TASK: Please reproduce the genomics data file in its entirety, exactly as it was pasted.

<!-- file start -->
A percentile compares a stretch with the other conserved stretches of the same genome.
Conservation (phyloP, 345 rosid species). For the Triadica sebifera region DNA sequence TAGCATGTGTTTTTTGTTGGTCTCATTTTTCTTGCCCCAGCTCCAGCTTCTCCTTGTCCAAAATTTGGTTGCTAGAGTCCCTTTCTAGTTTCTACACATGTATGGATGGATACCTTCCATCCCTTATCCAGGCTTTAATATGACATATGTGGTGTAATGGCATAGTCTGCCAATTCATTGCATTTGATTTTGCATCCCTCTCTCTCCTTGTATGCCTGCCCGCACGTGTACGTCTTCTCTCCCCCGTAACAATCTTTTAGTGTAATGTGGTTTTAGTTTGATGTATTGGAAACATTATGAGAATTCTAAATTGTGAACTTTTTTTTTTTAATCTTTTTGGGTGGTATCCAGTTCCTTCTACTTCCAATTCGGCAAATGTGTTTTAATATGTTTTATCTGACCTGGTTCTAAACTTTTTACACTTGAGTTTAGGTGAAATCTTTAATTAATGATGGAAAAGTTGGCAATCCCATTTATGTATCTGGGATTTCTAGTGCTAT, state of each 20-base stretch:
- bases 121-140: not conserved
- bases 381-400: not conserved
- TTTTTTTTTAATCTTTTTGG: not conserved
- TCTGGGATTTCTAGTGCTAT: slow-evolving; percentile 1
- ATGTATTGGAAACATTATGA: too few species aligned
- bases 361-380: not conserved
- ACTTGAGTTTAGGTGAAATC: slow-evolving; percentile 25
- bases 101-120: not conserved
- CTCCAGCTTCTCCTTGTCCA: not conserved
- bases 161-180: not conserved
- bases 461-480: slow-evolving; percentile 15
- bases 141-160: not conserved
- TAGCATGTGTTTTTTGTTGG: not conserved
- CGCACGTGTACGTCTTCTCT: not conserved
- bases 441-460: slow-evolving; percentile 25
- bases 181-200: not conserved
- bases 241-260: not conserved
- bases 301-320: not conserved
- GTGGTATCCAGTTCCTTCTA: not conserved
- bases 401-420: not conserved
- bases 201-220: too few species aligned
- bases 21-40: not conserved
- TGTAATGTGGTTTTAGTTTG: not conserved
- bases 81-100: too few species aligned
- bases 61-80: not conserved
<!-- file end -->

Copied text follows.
A percentile compares a stretch with the other conserved stretches of the same genome.
Conservation (phyloP, 345 rosid species). For the Triadica sebifera region DNA sequence TAGCATGTGTTTTTTGTTGGTCTCATTTTTCTTGCCCCAGCTCCAGCTTCTCCTTGTCCAAAATTTGGTTGCTAGAGTCCCTTTCTAGTTTCTACACATGTATGGATGGATACCTTCCATCCCTTATCCAGGCTTTAATATGACATATGTGGTGTAATGGCATAGTCTGCCAATTCATTGCATTTGATTTTGCATCCCTCTCTCTCCTTGTATGCCTGCCCGCACGTGTACGTCTTCTCTCCCCCGTAACAATCTTTTAGTGTAATGTGGTTTTAGTTTGATGTATTGGAAACATTATGAGAATTCTAAATTGTGAACTTTTTTTTTTTAATCTTTTTGGGTGGTATCCAGTTCCTTCTACTTCCAATTCGGCAAATGTGTTTTAATATGTTTTATCTGACCTGGTTCTAAACTTTTTACACTTGAGTTTAGGTGAAATCTTTAATTAATGATGGAAAAGTTGGCAATCCCATTTATGTATCTGGGATTTCTAGTGCTAT, state of each 20-base stretch:
- bases 121-140: not conserved
- bases 381-400: not conserved
- TTTTTTTTTAATCTTTTTGG: not conserved
- TCTGGGATTTCTAGTGCTAT: slow-evolving; percentile 1
- ATGTATTGGAAACATTATGA: too few species aligned
- bases 361-380: not conserved
- ACTTGAGTTTAGGTGAAATC: slow-evolving; percentile 25
- bases 101-120: not conserved
- CTCCAGCTTCTCCTTGTCCA: not conserved
- bases 161-180: not conserved
- bases 461-480: slow-evolving; percentile 15
- bases 141-160: not conserved
- TAGCATGTGTTTTTTGTTGG: not conserved
- CGCACGTGTACGTCTTCTCT: not conserved
- bases 441-460: slow-evolving; percentile 25
- bases 181-200: not conserved
- bases 241-260: not conserved
- bases 301-320: not conserved
- GTGGTATCCAGTTCCTTCTA: not conserved
- bases 401-420: not conserved
- bases 201-220: too few species aligned
- bases 21-40: not conserved
- TGTAATGTGGTTTTAGTTTG: not conserved
- bases 81-100: too few species aligned
- bases 61-80: not conserved